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Risk Anal. 2011 Mar;31(3):351-69. doi: 10.1111/j.1539-6924.2010.01525.x. Epub 2010 Oct 29.

Use of risk assessment and likelihood estimation to analyze spatial distribution pattern of respiratory infection cases.

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1
Department of Mechanical Engineering, The Hong Kong University of Science and Technology, Hong Kong.

Abstract

Obvious spatial infection patterns are often observed in cases associated with airborne transmissible diseases. Existing quantitative infection risk assessment models analyze the observed cases by assuming a homogeneous infectious particle concentration and ignore the spatial infection pattern, which may cause errors. This study aims at developing an approach to analyze spatial infection patterns associated with infectious respiratory diseases or other airborne transmissible diseases using infection risk assessment and likelihood estimation. Mathematical likelihood, based on binomial probability, was used to formulate the retrospective component with some additional mathematical treatments. Together with an infection risk assessment model that can address spatial heterogeneity, the method can be used to analyze the spatial infection pattern and retrospectively estimate the influencing parameters causing the cases, such as the infectious source strength of the pathogen. A Varicella outbreak was selected to demonstrate the use of the new approach. The infectious source strength estimated by the Wells-Riley concept using the likelihood estimation was compared with the estimation using the existing method. It was found that the maximum likelihood estimation matches the epidemiological observation of the outbreak case much better than the estimation under the assumption of homogeneous infectious particle concentration. Influencing parameters retrospectively estimated using the new approach can be used as input parameters in quantitative infection risk assessment of the disease under other scenarios. The approach developed in this study can also serve as an epidemiological tool in outbreak investigation. Limitations and further developments are also discussed.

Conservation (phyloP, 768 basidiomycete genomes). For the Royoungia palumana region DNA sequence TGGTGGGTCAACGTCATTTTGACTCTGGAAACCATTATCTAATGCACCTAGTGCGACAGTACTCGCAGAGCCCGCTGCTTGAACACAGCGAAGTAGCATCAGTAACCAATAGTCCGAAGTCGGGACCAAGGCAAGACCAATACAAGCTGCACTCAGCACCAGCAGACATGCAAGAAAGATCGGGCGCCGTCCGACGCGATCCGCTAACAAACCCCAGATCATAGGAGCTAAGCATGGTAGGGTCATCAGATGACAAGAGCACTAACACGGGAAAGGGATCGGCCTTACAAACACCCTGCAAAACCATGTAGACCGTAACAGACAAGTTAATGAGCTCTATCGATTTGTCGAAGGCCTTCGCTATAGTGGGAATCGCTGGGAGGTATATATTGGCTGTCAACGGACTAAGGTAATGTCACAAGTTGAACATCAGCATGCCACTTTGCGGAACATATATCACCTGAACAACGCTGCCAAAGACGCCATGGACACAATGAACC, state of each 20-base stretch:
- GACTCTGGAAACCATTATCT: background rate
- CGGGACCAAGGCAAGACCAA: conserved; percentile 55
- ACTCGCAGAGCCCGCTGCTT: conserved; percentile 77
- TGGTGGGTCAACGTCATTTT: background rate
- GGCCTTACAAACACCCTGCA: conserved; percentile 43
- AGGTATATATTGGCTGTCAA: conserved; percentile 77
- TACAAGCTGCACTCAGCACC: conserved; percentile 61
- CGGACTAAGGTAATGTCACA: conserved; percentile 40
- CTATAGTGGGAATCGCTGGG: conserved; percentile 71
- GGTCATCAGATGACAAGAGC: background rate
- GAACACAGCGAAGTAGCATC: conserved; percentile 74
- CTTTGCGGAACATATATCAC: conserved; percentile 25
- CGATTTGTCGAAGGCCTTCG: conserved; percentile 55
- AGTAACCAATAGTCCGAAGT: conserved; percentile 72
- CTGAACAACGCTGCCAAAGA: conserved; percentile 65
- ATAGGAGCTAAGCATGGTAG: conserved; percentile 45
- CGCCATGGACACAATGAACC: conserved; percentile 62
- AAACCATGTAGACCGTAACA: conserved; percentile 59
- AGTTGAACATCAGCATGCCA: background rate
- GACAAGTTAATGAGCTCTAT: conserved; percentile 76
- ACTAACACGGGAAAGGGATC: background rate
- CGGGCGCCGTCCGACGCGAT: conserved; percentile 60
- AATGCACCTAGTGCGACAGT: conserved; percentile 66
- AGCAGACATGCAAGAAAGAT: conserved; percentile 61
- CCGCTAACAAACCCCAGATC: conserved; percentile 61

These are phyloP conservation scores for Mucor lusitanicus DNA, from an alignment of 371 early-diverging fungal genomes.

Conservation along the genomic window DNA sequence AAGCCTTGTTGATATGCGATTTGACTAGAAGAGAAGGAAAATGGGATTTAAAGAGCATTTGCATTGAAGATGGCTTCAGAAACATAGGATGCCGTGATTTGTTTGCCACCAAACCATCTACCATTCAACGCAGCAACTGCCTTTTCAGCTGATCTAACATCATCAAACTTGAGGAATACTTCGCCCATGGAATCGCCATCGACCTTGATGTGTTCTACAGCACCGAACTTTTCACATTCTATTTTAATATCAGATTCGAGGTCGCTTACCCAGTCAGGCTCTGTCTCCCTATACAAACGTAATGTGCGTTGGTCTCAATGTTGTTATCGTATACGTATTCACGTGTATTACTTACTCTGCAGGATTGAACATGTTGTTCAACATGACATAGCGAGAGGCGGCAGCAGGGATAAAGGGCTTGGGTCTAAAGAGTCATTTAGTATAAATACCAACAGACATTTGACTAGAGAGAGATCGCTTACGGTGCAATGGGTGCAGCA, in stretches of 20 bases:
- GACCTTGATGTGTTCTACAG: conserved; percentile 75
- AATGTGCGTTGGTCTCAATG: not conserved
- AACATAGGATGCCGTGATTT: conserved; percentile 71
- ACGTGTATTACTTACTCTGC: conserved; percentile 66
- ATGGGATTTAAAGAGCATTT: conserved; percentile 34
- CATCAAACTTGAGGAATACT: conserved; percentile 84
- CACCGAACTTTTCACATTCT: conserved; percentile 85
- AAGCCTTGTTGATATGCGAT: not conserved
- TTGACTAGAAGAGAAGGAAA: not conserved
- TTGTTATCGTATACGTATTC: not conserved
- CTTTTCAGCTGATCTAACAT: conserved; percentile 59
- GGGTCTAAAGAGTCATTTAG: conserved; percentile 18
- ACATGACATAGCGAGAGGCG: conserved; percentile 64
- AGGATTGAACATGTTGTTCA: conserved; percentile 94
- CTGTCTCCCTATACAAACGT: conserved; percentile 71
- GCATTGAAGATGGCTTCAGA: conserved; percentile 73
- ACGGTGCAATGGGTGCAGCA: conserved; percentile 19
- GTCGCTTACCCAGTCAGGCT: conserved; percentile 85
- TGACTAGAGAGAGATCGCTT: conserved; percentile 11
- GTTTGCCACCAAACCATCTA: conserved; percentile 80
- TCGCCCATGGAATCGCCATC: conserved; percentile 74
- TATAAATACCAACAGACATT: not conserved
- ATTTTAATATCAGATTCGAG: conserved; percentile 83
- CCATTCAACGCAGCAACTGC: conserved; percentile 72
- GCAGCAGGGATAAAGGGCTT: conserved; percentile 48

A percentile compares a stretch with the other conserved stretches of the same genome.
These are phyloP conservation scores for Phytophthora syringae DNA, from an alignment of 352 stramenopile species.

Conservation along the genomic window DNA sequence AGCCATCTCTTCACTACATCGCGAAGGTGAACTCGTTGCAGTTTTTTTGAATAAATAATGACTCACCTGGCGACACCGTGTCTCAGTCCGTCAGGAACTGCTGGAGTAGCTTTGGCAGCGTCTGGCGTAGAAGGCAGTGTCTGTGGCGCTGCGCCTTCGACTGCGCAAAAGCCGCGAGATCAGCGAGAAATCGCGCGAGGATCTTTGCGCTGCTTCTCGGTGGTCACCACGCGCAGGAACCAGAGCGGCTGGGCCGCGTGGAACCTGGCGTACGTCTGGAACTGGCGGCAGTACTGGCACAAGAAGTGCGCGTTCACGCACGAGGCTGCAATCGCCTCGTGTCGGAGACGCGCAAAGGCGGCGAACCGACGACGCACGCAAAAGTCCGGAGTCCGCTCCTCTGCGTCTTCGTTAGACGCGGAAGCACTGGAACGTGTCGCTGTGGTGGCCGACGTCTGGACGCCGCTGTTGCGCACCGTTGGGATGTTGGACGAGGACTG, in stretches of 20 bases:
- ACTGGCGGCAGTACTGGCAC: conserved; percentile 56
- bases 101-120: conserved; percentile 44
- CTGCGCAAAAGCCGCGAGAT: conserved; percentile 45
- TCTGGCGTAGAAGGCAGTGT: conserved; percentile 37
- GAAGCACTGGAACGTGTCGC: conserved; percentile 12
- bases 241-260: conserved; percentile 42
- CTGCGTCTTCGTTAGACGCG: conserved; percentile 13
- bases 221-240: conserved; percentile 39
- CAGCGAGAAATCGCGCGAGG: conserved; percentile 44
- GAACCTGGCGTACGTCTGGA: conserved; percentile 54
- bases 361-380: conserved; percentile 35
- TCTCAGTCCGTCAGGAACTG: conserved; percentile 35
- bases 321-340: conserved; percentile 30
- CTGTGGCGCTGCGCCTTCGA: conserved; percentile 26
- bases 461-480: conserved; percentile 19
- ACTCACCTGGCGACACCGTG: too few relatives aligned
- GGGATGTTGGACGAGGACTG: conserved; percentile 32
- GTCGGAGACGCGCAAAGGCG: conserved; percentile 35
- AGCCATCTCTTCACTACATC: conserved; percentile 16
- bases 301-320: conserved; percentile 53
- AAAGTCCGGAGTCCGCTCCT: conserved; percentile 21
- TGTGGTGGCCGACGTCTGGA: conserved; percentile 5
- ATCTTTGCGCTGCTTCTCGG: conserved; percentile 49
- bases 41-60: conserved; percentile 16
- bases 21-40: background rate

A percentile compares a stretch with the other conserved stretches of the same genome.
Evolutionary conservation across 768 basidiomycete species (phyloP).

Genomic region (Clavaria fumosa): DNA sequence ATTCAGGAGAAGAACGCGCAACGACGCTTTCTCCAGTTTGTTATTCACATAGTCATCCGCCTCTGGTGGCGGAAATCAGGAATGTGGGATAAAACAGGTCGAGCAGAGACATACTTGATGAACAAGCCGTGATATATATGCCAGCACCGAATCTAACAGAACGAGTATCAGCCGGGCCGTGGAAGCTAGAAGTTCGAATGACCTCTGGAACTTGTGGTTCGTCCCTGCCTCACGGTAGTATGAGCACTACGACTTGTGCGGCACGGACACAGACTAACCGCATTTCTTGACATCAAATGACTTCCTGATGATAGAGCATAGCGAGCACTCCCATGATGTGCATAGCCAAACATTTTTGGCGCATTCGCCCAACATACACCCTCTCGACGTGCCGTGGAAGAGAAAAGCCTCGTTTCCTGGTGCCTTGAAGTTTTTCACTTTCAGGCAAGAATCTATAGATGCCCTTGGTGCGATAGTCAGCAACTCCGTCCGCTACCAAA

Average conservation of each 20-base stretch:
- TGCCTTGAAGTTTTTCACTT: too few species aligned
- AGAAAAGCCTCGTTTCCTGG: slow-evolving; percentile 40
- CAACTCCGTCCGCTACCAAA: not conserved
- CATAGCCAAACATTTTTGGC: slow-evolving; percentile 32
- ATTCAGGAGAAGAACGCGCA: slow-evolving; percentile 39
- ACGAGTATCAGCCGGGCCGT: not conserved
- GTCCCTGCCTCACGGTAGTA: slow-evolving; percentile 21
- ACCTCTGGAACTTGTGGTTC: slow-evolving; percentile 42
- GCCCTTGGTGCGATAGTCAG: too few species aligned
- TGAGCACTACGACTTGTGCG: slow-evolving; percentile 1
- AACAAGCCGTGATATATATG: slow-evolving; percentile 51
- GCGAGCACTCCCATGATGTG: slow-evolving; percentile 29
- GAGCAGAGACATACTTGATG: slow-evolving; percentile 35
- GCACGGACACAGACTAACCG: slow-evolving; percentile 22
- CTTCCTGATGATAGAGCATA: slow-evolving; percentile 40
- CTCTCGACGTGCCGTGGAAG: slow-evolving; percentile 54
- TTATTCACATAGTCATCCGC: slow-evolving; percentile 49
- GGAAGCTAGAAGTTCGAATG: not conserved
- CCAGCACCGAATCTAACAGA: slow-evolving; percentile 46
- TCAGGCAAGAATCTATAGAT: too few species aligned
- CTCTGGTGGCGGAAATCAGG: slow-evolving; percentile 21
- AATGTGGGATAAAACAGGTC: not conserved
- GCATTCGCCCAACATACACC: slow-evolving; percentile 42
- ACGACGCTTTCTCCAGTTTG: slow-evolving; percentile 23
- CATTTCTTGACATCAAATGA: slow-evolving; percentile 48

[Indexed for MEDLINE]

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